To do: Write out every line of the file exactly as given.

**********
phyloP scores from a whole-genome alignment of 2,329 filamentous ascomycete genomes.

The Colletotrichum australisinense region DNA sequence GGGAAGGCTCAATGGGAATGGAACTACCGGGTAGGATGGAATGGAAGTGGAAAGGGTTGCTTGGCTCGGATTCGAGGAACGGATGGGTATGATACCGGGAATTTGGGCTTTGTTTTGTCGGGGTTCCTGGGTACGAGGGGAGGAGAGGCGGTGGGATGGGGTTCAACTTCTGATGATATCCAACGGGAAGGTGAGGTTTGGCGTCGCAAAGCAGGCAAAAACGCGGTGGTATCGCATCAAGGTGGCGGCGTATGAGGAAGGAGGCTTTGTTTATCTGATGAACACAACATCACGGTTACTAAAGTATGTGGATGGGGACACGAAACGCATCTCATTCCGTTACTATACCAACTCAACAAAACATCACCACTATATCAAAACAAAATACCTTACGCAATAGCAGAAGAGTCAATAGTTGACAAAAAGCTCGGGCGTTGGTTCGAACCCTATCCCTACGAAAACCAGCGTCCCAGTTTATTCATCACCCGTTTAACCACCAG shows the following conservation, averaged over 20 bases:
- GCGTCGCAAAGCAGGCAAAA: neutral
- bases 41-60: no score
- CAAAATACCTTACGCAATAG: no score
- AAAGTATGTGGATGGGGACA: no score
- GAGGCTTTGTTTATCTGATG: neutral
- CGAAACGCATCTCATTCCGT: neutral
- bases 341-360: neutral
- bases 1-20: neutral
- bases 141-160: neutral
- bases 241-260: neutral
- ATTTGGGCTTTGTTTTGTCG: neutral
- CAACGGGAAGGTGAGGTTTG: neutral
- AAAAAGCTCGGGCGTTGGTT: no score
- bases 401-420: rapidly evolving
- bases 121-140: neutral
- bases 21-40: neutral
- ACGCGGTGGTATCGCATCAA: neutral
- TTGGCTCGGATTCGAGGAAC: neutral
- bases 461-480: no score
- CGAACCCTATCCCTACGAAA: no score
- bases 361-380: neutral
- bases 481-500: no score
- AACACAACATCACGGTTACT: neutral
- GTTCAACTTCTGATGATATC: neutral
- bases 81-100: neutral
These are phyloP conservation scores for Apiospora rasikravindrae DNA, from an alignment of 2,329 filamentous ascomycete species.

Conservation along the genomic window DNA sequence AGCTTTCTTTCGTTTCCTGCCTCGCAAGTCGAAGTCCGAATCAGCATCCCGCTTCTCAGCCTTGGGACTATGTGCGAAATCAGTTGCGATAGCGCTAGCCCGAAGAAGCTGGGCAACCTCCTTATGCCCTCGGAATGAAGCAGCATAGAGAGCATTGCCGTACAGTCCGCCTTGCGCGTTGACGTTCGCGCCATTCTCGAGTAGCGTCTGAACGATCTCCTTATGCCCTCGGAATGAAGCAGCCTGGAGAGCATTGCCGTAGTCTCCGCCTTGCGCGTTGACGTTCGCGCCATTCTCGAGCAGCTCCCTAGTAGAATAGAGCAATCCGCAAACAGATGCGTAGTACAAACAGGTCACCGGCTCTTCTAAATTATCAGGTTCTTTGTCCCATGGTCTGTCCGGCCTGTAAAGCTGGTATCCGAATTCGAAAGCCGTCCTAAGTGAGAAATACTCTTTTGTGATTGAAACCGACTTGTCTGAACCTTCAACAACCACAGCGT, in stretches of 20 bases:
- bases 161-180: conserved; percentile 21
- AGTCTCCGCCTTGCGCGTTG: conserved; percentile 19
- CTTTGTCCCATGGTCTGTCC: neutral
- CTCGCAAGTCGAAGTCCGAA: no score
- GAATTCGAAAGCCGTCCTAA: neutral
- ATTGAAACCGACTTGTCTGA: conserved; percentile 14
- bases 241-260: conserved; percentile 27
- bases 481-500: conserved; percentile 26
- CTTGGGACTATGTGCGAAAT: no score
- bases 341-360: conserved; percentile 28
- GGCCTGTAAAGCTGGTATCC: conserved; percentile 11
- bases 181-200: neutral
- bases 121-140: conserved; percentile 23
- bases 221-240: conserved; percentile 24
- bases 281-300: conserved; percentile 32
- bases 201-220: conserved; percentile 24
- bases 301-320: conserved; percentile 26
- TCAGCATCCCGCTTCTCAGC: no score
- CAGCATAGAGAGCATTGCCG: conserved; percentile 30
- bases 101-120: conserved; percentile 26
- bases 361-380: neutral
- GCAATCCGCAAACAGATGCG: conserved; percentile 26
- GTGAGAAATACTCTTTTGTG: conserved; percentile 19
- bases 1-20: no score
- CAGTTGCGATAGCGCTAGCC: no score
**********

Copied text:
phyloP scores from a whole-genome alignment of 2,329 filamentous ascomycete genomes.

The Colletotrichum australisinense region DNA sequence GGGAAGGCTCAATGGGAATGGAACTACCGGGTAGGATGGAATGGAAGTGGAAAGGGTTGCTTGGCTCGGATTCGAGGAACGGATGGGTATGATACCGGGAATTTGGGCTTTGTTTTGTCGGGGTTCCTGGGTACGAGGGGAGGAGAGGCGGTGGGATGGGGTTCAACTTCTGATGATATCCAACGGGAAGGTGAGGTTTGGCGTCGCAAAGCAGGCAAAAACGCGGTGGTATCGCATCAAGGTGGCGGCGTATGAGGAAGGAGGCTTTGTTTATCTGATGAACACAACATCACGGTTACTAAAGTATGTGGATGGGGACACGAAACGCATCTCATTCCGTTACTATACCAACTCAACAAAACATCACCACTATATCAAAACAAAATACCTTACGCAATAGCAGAAGAGTCAATAGTTGACAAAAAGCTCGGGCGTTGGTTCGAACCCTATCCCTACGAAAACCAGCGTCCCAGTTTATTCATCACCCGTTTAACCACCAG shows the following conservation, averaged over 20 bases:
- GCGTCGCAAAGCAGGCAAAA: neutral
- bases 41-60: no score
- CAAAATACCTTACGCAATAG: no score
- AAAGTATGTGGATGGGGACA: no score
- GAGGCTTTGTTTATCTGATG: neutral
- CGAAACGCATCTCATTCCGT: neutral
- bases 341-360: neutral
- bases 1-20: neutral
- bases 141-160: neutral
- bases 241-260: neutral
- ATTTGGGCTTTGTTTTGTCG: neutral
- CAACGGGAAGGTGAGGTTTG: neutral
- AAAAAGCTCGGGCGTTGGTT: no score
- bases 401-420: rapidly evolving
- bases 121-140: neutral
- bases 21-40: neutral
- ACGCGGTGGTATCGCATCAA: neutral
- TTGGCTCGGATTCGAGGAAC: neutral
- bases 461-480: no score
- CGAACCCTATCCCTACGAAA: no score
- bases 361-380: neutral
- bases 481-500: no score
- AACACAACATCACGGTTACT: neutral
- GTTCAACTTCTGATGATATC: neutral
- bases 81-100: neutral
These are phyloP conservation scores for Apiospora rasikravindrae DNA, from an alignment of 2,329 filamentous ascomycete species.

Conservation along the genomic window DNA sequence AGCTTTCTTTCGTTTCCTGCCTCGCAAGTCGAAGTCCGAATCAGCATCCCGCTTCTCAGCCTTGGGACTATGTGCGAAATCAGTTGCGATAGCGCTAGCCCGAAGAAGCTGGGCAACCTCCTTATGCCCTCGGAATGAAGCAGCATAGAGAGCATTGCCGTACAGTCCGCCTTGCGCGTTGACGTTCGCGCCATTCTCGAGTAGCGTCTGAACGATCTCCTTATGCCCTCGGAATGAAGCAGCCTGGAGAGCATTGCCGTAGTCTCCGCCTTGCGCGTTGACGTTCGCGCCATTCTCGAGCAGCTCCCTAGTAGAATAGAGCAATCCGCAAACAGATGCGTAGTACAAACAGGTCACCGGCTCTTCTAAATTATCAGGTTCTTTGTCCCATGGTCTGTCCGGCCTGTAAAGCTGGTATCCGAATTCGAAAGCCGTCCTAAGTGAGAAATACTCTTTTGTGATTGAAACCGACTTGTCTGAACCTTCAACAACCACAGCGT, in stretches of 20 bases:
- bases 161-180: conserved; percentile 21
- AGTCTCCGCCTTGCGCGTTG: conserved; percentile 19
- CTTTGTCCCATGGTCTGTCC: neutral
- CTCGCAAGTCGAAGTCCGAA: no score
- GAATTCGAAAGCCGTCCTAA: neutral
- ATTGAAACCGACTTGTCTGA: conserved; percentile 14
- bases 241-260: conserved; percentile 27
- bases 481-500: conserved; percentile 26
- CTTGGGACTATGTGCGAAAT: no score
- bases 341-360: conserved; percentile 28
- GGCCTGTAAAGCTGGTATCC: conserved; percentile 11
- bases 181-200: neutral
- bases 121-140: conserved; percentile 23
- bases 221-240: conserved; percentile 24
- bases 281-300: conserved; percentile 32
- bases 201-220: conserved; percentile 24
- bases 301-320: conserved; percentile 26
- TCAGCATCCCGCTTCTCAGC: no score
- CAGCATAGAGAGCATTGCCG: conserved; percentile 30
- bases 101-120: conserved; percentile 26
- bases 361-380: neutral
- GCAATCCGCAAACAGATGCG: conserved; percentile 26
- GTGAGAAATACTCTTTTGTG: conserved; percentile 19
- bases 1-20: no score
- CAGTTGCGATAGCGCTAGCC: no score